Blue Cell Tumour

A usually malignant tumour, the cells of which are arranged in nests, sheets, and masses, and composed of relatively monotonous, round-to-oval, 8–15-µm in diameter cells with poorly defined cytoplasmic borders and strongly basophilic—blue—by H&E staining nuclei; embryologic origin often requires ancillary information provided by histologic pattern, immunohistochemistry, and rarely electron microscopy
Children Neuroblastoma, Ewing sarcoma, NHL, embryonal rhabdomyosarcoma
Adults Neuroendocrine tumour, mesenchymal chondrosarcoma, hemangiopericytoma, large cell lymphomas, Merkel cell tumour, small cell osteosarcoma, small/oat cell carcinoma, alveolar rhabdomyosarcoma
References in periodicals archive ?
Ewing sarcoma/peripheral primitive neuroectodermal tumour (EWS/PNET) is a malignant small round blue cell tumour.
These tumours are categorised as small round blue cell tumours.
1 EWS has a wide spectrum of differential diagnosis, and is morphologically indistinguishable from other round blue cell tumours.
Histopathological examination of specimens obtained during tumour resection revealed poorly differentiated malignant neoplasm with papillary features and small, round, blue cell tumour morphology.
Non-random chromosomal translocations of the ews gene on chromosomes 22q12 and 11q24 reveals clear evidence of ES/PNET and excludes other small, round, blue cell tumour pathology.
Microscopy revealed a highly necrotic and malignant small blue cell tumour.
Pathological and radiological differential diagnosis Small round blue cell tumour Radiological Non-Hodgkin's lymphoma Rhabdomyosarcoma Rhabdomyosarcoma Myosarcoma Small cell lung cancer Malignant fibrous Merkel cell cancer histiocytoma (MFH) Haemangiopericytoma Dedifferentiated liposarcoma Neuroblastoma Ewing's sarcoma Ewing's sarcoma Primitive neuro-ectodermal tumour (PNET)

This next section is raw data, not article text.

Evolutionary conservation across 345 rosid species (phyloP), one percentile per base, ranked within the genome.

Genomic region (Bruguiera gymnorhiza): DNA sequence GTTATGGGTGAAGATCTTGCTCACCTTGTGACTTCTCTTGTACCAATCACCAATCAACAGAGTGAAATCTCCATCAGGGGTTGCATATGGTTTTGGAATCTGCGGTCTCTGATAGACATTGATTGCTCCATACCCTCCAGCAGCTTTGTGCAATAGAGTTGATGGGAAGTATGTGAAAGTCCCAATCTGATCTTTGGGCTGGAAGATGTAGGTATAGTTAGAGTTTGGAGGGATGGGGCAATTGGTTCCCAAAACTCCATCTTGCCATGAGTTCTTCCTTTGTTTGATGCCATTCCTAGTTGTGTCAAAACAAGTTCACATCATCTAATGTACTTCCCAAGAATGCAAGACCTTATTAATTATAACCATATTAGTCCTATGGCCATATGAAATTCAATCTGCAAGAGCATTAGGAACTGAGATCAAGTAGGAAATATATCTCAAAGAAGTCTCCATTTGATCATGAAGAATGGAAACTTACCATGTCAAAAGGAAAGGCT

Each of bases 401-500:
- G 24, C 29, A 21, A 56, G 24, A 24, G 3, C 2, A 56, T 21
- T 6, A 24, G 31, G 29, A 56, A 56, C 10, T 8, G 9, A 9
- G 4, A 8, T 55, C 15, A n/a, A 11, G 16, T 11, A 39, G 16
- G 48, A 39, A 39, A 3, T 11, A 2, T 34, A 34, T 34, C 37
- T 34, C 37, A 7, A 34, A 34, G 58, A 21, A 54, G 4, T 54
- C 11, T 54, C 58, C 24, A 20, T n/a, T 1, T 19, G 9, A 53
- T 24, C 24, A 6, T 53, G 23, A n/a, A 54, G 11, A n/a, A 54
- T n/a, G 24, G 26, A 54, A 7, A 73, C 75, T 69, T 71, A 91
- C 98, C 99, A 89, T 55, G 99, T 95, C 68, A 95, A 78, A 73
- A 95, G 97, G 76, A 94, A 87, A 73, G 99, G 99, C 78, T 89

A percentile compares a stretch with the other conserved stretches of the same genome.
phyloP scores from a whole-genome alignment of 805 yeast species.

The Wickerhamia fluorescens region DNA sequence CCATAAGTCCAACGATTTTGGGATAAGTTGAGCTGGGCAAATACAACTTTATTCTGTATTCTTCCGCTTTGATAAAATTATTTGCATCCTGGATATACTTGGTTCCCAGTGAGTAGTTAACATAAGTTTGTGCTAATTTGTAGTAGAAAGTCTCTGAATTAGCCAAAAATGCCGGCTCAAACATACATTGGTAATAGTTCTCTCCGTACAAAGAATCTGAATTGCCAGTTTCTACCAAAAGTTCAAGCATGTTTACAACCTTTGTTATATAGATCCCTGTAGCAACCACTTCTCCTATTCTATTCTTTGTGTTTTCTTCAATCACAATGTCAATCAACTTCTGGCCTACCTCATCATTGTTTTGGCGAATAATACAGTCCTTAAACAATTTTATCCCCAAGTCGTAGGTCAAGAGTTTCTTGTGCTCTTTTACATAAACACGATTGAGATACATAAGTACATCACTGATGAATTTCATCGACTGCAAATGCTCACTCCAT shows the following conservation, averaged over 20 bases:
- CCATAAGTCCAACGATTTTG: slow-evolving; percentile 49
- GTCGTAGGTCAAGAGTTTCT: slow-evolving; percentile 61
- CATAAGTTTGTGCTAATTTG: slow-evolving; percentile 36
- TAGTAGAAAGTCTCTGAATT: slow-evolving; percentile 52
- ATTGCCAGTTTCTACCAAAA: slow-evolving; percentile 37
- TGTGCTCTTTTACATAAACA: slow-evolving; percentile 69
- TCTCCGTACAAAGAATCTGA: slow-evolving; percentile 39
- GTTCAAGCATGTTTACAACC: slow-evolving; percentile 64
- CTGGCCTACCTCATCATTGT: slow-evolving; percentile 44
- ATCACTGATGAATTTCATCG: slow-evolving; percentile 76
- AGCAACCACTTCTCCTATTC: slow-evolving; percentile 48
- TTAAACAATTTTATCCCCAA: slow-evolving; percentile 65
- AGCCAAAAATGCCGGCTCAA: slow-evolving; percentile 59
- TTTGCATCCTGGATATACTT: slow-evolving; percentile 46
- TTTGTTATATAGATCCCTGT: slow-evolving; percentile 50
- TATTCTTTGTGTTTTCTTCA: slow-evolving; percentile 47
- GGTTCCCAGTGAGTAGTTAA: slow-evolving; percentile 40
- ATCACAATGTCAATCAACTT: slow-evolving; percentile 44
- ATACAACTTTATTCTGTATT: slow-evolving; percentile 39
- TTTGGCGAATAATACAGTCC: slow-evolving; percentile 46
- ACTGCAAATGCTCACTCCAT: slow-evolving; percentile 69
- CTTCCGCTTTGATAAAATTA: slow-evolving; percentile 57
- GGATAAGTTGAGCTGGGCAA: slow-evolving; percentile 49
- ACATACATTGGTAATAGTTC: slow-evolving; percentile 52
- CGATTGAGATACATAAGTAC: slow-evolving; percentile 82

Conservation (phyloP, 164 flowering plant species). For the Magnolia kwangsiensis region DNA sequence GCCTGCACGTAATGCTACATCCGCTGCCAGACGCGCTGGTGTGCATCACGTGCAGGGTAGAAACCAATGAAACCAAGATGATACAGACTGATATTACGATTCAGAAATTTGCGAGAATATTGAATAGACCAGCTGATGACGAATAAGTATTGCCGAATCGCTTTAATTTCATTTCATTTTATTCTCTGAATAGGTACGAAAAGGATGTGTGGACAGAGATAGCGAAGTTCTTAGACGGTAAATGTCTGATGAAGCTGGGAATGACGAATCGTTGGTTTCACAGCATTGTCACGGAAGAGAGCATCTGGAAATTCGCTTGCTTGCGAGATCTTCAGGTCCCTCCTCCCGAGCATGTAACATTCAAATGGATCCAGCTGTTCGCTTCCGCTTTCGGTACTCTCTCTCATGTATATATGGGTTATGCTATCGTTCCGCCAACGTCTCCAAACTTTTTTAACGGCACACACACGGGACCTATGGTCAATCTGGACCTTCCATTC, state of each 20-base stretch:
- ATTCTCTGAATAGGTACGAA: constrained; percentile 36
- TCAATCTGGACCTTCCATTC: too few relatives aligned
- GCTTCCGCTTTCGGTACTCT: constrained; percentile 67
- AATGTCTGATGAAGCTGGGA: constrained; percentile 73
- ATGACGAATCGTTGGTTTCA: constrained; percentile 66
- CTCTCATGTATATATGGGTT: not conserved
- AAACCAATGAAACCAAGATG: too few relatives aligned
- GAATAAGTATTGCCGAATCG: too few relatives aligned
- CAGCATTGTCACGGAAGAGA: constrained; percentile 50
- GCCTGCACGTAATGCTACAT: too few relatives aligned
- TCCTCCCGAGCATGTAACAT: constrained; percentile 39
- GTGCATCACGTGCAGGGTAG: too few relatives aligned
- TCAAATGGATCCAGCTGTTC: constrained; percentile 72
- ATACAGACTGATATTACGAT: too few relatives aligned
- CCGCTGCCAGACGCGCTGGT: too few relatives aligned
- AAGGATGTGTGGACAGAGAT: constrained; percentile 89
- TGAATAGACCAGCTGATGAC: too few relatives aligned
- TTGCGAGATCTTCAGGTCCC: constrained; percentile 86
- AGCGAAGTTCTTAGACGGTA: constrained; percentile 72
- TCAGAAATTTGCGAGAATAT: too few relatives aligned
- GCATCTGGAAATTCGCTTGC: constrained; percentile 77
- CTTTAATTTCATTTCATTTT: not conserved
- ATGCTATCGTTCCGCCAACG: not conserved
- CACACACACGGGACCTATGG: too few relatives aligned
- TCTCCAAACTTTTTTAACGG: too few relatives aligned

On histological examination post-graduate residents diagnosed the tumour as a round blue cell tumour consistent with the diagnosis of Wilms' Tumour.
Conclusion: The ONB has great variability of histological and clinical presentation, and immunohistochemical markers are useful to differentiate from more common small round blue cell tumours of nasal cavity.
Poorly differentiated synovial sarcoma is composed of uniform densely packed, small ovoid blue cells that resemble other small round blue cell tumours.
Other important uses of immunohistochemistry include determination of unknown primary tumours6 diagnosis of central nervous system tumours, diagnosis of Paediatric small round blue cell tumours, carcinomas, Melanoma and sarcomas.
Small round blue cell tumours and solid paediatric malignancies require Immunohistochemistry for the diagnosis, evaluation of recurrent or metastatic disease and in some cases prognostic classification.